The Crimson’s success has also been Stone’s, who entered largely uncharted territory last season when she became just the third Division I women’s hockey coach to reach 300 wins.
Stone’s accomplishments are the result of an intuitive knowledge of hockey and, more importantly, of hockey players. An All-ECAC skater in her college days at New Hampshire, Stone understands the challenges and rigors that her athletes face and has developed individual relationships with each of the Crimson players aimed at maximizing their growth on and off the ice.
“She knows individual players and how to talk to them, when to talk to them,” sophomore Liza Ryabkina says. “She’s not putting everyone on one scale. She’s approaching everyone with a different understanding.”
Stone also refrains from resting on her laurels and allowing experience to discourage innovation. She is willing to take risks and change course when certain strategies seem to leave Harvard stagnant. While the Crimson dominated nearly all of its competition last season, during those seven minutes against Wisconsin, Harvard seemed overwhelmed by the Badgers’ speed and was unable to adjust to the pace of the game until it was too late.
Stone indicates that this year’s Crimson will be a quicker group prepared to “take a few more chances” and play a more aggressive brand of hockey.
“She’s very committed to Harvard hockey, always looking for new ways to help us succeed,” tri-captain Jenny Brine says. “The developments that she’s making within the program are exciting to be a part of.”
Stone’s knack for exploiting her players’ best qualities and adapting to changing circumstances has not gone unnoticed. Along with being active and highly respected in the college coaching community, Stone is one of three coaches–the other two being Wisconsin’s Mark Johnson and Ohio State’s Jackie Barto–under consideration to head the U.S. National Team at the 2010 Winter Olympics in Vancouver.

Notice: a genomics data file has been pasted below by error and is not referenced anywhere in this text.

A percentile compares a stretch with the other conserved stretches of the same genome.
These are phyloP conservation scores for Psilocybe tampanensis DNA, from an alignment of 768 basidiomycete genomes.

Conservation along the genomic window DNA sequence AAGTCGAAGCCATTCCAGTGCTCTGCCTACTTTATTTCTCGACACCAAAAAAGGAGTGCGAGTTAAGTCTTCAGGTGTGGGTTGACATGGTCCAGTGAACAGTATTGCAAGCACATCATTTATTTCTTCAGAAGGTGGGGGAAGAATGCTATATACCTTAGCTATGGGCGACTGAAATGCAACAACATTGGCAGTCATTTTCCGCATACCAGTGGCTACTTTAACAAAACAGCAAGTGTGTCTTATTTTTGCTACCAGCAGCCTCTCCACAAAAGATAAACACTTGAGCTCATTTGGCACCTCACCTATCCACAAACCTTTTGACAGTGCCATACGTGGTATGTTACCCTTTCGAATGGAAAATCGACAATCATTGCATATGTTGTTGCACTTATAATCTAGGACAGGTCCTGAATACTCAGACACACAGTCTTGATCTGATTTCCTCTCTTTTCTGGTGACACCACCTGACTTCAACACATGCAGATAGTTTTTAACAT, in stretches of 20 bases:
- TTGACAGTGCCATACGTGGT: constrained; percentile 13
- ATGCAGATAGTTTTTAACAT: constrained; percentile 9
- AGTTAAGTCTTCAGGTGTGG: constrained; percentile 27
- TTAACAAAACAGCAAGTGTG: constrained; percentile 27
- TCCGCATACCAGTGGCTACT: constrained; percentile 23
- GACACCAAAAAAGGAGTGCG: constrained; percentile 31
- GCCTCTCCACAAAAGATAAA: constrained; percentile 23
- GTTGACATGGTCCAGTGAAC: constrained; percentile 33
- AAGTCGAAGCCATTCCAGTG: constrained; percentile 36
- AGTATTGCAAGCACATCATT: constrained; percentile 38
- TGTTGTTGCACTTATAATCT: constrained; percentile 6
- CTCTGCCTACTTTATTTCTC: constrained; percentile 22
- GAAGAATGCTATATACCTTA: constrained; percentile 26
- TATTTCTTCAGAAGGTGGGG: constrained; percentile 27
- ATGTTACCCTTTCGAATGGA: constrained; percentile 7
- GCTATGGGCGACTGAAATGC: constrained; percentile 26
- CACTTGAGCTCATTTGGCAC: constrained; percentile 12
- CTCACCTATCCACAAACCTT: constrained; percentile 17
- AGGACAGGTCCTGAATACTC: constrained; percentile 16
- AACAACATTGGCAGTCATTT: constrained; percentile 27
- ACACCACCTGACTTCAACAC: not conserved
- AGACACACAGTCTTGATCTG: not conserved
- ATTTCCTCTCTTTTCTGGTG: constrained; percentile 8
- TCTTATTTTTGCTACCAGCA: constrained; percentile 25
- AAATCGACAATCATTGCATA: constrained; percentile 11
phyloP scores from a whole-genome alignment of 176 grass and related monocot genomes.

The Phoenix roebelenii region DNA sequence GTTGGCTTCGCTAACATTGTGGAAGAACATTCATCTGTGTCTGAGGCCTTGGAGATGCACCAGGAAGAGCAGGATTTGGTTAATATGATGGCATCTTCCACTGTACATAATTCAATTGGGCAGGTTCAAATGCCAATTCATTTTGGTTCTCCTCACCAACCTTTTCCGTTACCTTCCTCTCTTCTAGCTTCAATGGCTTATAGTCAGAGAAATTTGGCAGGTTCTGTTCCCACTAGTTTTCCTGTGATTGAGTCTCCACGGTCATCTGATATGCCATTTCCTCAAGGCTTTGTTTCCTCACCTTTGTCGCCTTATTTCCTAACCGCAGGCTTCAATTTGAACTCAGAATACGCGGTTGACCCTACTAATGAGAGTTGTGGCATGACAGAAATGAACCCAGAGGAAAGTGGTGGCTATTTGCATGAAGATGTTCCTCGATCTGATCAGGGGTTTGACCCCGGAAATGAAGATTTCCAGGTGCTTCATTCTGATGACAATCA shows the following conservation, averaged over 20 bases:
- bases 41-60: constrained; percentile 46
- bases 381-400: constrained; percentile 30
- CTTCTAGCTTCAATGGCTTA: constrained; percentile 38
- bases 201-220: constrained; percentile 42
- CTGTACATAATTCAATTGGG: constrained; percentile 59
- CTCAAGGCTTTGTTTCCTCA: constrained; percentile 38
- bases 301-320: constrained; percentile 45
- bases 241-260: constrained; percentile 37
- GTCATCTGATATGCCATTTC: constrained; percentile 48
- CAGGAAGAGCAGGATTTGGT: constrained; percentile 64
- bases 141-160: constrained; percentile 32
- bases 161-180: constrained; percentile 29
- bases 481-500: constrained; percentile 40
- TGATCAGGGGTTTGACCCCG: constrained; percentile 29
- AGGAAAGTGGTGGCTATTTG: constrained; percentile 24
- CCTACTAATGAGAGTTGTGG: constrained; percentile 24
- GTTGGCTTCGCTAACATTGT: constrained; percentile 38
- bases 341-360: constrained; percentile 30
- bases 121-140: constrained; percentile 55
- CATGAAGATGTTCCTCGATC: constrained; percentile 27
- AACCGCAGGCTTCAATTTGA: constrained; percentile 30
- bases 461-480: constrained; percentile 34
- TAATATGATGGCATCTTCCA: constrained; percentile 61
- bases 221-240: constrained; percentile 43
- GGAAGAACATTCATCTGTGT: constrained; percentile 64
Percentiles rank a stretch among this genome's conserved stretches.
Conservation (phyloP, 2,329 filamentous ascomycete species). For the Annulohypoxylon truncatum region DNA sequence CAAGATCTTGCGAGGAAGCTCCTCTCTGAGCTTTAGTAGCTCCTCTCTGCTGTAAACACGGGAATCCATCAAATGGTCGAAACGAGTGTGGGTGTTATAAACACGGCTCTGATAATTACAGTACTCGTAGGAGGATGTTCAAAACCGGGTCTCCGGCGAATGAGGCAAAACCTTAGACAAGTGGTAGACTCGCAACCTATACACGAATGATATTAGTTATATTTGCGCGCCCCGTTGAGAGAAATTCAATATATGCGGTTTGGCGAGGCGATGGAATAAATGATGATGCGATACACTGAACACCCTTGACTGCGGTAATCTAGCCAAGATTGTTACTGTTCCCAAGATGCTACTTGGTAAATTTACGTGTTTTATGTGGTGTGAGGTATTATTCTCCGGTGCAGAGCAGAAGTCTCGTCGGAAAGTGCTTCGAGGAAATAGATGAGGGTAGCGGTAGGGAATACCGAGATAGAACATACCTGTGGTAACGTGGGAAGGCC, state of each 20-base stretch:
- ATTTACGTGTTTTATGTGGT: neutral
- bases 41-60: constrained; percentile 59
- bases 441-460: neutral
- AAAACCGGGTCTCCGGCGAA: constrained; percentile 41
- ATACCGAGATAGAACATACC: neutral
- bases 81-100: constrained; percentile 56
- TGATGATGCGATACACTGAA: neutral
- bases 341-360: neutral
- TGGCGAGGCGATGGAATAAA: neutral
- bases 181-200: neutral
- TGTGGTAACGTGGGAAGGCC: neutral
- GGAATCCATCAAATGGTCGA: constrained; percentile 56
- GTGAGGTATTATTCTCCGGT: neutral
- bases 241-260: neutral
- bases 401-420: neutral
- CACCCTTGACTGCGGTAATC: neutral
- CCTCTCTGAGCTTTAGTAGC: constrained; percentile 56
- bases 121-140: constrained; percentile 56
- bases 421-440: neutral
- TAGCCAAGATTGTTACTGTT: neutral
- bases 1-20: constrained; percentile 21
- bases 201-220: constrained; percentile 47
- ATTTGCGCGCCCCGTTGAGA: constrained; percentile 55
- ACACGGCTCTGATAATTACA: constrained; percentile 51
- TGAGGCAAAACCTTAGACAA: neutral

In a demanding tryout process that began in 2006, Stone has coached the U.S. Women’s Under-22 team and won a gold medal with the U-18 team at the World Championships this past January. Her next and final test will be to lead Team USA at the Four Nations Cup starting next Tuesday in Lake Placid, N.Y.
“Anytime she represents USA Hockey she’s being evaluated,” says Michelle Amidon, the Director of Women’s Hockey for USA Hockey. “The thing that stands out with Katey is her leadership, how long she’s been in the women’s game.”
USA Hockey will announce the identity of its Olympic coach in January, but until then Stone’s focus is on preparing the Crimson for another run at that elusive national title. Stone does not ultimately decide whether or not her team wins the championship—that burden rests on the shoulders of the Harvard skaters.
However, it is Stone’s steady yet adaptive guiding hand has consistently placed the Crimson within reach of that final goal throughout her career, and there is little reason to believe that this season will be any different.
—Staff writer Loren Amor can be reached at email@example.com.